Wednesday, January 10, 2007

"It All Depends On What Your Definition Of The Job Is"

Over the past few days there have been reports that, along with the announcement of the anticipated escalation, Bush's speech tonight will spell out "goals" the administration will expect to see met in Iraq. Without consequences for failure that are either understood implicitly or stated clearly, "goals" is a can-kicker's euphemism for more of the same. Over the past few days I've been re-reading Halberstam's The Best and the Brightest, which for my money is still the best book on Vietnam. For those who've never read it, I recommend doing so. While readers know my opinion on the Iraq-Vietnam parallels, I think it's possible to take the comparison too far. Some of the traps we fell into in Vietnam were less about that war specifically than about the mistakes leaders (particularly elected ones) have always made in wartime. Here's a passage from Halberstam (pg. 596) about the debate over escalation within the Johnson administration during 1965 that's both illustrative and relevant:
There were brief moments when the reality seemed to flash through. Once during the early-June discussions the President turned to General Wheeler and said, "Bus, what do you think it will take to do the job?" And Wheeler answered, "It all depends on what your definition of the job is, Mr. President. If you intend to drive the last Vietcong out of Vietnam it will take seven hundred, eight hundred thousand, a million men and about seven years." He paused to see if anyone picked him up. "But if your definition of the job is to prevent the Communists from taking over the country, that is, stopping them from doing it, then you're talking about different gradations and different levels. So tell us what the job is and we'll answer it." But no one said anything; it was not the kind of thing they picked people up on, and so the conversation slipped over to the other subjects, vague discussions of strategy, the difference between an enclave strategy and a security mission, and they did not define the mission.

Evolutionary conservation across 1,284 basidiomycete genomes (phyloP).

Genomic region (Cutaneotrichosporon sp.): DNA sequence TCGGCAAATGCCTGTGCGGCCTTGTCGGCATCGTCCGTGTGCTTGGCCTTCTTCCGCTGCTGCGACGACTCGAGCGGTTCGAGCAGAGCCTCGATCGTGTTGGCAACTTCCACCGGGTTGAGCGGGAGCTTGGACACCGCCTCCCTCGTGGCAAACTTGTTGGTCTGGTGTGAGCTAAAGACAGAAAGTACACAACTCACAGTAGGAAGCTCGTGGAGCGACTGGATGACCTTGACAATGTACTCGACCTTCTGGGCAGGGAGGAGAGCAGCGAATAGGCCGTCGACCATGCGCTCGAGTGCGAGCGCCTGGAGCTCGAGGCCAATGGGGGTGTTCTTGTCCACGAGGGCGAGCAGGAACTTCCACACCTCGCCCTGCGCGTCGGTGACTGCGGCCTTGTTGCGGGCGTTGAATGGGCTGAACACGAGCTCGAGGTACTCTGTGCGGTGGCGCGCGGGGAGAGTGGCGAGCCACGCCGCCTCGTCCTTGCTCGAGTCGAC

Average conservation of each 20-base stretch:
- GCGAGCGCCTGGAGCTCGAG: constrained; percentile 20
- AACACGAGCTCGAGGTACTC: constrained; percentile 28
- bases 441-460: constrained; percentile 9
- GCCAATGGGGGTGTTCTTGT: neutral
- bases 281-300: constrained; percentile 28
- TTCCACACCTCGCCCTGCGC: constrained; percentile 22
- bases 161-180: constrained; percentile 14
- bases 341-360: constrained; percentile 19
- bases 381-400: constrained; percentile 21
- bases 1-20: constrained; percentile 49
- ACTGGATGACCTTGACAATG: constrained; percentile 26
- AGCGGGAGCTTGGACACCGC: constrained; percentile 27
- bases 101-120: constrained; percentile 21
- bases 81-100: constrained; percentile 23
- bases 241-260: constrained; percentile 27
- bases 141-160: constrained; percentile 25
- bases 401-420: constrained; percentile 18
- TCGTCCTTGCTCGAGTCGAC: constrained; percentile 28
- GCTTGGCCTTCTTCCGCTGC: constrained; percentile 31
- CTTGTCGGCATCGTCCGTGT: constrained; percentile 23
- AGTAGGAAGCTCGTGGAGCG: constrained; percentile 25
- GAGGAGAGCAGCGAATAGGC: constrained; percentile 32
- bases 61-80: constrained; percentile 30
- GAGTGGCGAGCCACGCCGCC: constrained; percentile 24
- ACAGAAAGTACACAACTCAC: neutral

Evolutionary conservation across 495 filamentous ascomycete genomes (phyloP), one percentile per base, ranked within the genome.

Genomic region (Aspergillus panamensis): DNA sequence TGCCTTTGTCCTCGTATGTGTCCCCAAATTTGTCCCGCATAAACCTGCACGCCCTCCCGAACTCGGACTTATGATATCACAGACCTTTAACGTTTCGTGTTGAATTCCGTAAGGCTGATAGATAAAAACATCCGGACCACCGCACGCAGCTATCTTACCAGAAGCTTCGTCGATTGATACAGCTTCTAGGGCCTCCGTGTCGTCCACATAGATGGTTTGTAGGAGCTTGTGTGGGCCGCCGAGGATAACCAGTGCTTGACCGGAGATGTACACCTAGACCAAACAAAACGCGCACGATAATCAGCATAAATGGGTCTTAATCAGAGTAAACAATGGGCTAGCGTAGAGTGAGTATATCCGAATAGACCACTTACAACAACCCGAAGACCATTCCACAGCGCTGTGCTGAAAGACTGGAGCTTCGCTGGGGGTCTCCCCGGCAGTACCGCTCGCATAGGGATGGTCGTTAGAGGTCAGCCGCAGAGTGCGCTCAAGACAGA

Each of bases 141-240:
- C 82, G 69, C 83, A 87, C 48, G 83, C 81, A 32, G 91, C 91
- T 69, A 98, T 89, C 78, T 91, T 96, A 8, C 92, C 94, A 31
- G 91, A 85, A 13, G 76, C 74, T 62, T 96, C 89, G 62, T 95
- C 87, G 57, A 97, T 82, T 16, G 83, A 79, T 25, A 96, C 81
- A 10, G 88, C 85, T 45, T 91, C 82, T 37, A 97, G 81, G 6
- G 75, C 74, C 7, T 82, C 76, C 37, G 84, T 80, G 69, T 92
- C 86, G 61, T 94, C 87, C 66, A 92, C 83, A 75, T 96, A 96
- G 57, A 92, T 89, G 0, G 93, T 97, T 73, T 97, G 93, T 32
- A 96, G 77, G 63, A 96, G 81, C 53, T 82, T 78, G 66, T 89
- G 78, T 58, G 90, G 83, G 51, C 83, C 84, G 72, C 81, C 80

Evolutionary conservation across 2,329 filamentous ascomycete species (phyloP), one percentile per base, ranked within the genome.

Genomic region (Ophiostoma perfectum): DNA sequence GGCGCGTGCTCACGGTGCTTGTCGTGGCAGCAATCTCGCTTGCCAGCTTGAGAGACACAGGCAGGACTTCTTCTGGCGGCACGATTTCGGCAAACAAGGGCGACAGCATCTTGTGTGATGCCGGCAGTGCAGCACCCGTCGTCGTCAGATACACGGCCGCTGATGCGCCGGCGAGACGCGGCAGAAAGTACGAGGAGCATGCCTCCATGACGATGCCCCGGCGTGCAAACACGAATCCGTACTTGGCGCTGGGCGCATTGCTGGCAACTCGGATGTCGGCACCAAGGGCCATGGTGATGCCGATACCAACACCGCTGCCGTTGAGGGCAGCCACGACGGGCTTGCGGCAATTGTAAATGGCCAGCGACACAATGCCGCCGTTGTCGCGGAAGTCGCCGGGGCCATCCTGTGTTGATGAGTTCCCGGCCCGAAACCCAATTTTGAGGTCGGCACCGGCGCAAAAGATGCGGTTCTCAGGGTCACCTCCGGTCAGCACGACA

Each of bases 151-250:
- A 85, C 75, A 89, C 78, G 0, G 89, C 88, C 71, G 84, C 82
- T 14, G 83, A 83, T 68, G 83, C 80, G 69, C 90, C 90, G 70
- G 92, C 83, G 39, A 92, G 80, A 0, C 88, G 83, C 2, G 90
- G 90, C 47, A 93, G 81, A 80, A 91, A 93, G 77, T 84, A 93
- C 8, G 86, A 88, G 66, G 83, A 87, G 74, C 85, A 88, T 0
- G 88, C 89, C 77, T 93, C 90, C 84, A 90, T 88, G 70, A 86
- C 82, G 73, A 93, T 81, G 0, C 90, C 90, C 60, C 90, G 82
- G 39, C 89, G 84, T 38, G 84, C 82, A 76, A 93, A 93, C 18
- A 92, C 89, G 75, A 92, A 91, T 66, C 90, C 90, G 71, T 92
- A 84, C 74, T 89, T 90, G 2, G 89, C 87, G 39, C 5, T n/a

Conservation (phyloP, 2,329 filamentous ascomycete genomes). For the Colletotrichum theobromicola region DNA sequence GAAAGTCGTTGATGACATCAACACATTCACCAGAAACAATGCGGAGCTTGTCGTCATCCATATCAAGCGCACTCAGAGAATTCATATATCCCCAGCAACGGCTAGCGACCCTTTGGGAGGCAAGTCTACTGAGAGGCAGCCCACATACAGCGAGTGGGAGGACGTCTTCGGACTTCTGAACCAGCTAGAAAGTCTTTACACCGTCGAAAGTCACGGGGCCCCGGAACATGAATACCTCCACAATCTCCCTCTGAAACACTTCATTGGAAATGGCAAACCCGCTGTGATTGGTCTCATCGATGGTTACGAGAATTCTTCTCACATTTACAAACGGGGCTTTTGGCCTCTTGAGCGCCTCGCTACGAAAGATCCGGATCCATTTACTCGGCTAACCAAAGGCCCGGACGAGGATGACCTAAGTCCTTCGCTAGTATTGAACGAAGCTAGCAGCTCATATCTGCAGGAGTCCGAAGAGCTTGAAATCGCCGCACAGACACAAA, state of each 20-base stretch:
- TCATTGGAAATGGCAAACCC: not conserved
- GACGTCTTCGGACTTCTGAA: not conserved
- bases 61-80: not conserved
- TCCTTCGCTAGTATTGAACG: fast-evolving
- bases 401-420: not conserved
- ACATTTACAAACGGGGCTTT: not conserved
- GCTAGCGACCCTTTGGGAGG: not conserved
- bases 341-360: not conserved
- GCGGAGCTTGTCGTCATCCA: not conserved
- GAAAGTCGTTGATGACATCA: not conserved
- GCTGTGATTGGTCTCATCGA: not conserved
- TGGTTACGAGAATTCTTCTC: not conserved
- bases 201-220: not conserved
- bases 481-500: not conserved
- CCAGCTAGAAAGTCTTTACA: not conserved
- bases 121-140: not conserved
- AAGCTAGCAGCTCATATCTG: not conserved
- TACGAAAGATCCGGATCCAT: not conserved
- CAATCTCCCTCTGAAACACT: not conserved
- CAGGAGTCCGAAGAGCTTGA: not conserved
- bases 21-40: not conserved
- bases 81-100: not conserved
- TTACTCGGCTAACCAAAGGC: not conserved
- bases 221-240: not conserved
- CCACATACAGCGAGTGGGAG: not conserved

Has Bush really defined this mission? Of what practical good is that definition if it consists solely of bromides and platitudes? I think Bush has defined the mission clearly, but his current definition of "victory" -- that magical day/week/month/year when the violence stops -- is a manifestly unrealistic justification for perpetual occupation. And so the debate over resources, especially inconsequential increments like 20,000 or so troops, is moot. What I really want to see from Bush's speech is at least a flirtation with reality; free from electoral considerations now, it's really the first time since the war started that he can do this. Reality means trusting the public's ability to understand this war beyond bromides about "victory" (really, when was the last time we heard Bush talk in detail about the various ethnic and religious issues we face in Iraq?). Reality also means defining the mission down, if even a bit. We know the administration has started to do the latter -- if only by cutting back on the utopian prattle about "democracy" in prepared speeches -- but I think it's essential that the President continue on that path, and not just by omission. Yes, he'll take flak for it. But I'd rather see the mission creep downwards than sideways or up. I also think this is his last chance to show a sliver of leadership, and perhaps apply a tourniquet to his legacy, before he leaves office.

Maybe that's my own version of utopian prattle. We'll see later tonight.


Anonymous Anonymous said...

I agree with your post, and well written it is.

However, what if there is a well defined mission but the leadership can not share it directly with the American people? What if the mission is simply to destroy the Arab states of the middle east?

If it is, then we are doing "the job".

1/10/2007 5:13 AM  
Anonymous Anonymous said...

A tourniquet to his legacy? A nice turn of phrase, but how do you tourniquet the aorta?

A great blog. I check in everyday.

1/10/2007 9:20 AM  
Blogger wendyo said...

Wow CR, I gotta say, I admire your ability to be charitable to Bush in this post (he doesn't deserve it, IMHO), but I don't hold out much hope that he will articulate a cogent plan.

The spectre of this upcoming speech brings to mind my feelings when they had him holed-up on 911 somewhere in Nebraska. I don't think it was for safety issues but because someone understood he doesn't really have the gravitas to speak about serious issues in an inspiring/reassuring way. In retrospect, once they prepped him to address the nation on that occasion, he performed better than I expected (but still, this isn't saying much).

Somehow I feel that if he had any clue as to where the country is on this, his head would explode on live TV from the pressure.

1/10/2007 9:44 AM  
Anonymous mary said...

Believe me when I say I sincerely hope Bush does what you'd like him to do. I really do. But I am also certain that it won't happen -- not just because Bush has very little idea of the religious and ethnic issues we face in Iraq, but also because he wouldn't be proposing more troops if he had any intention of coming to terms with reality, not to mention dealing honorably with the situation. As for your notion that Bush has defined the mission, It seems to me that his notion of "victory" has been downscaled continually over the past three years. The only constant, as far as I can tell, is that Bush is determined not to face up to the consequences of his actions. Come to think of it, I guess you'd have to say that this is a pretty clear mission statement. Good for Bush. Too bad for the rest of us.

1/10/2007 12:45 PM  
Anonymous goldhorder said...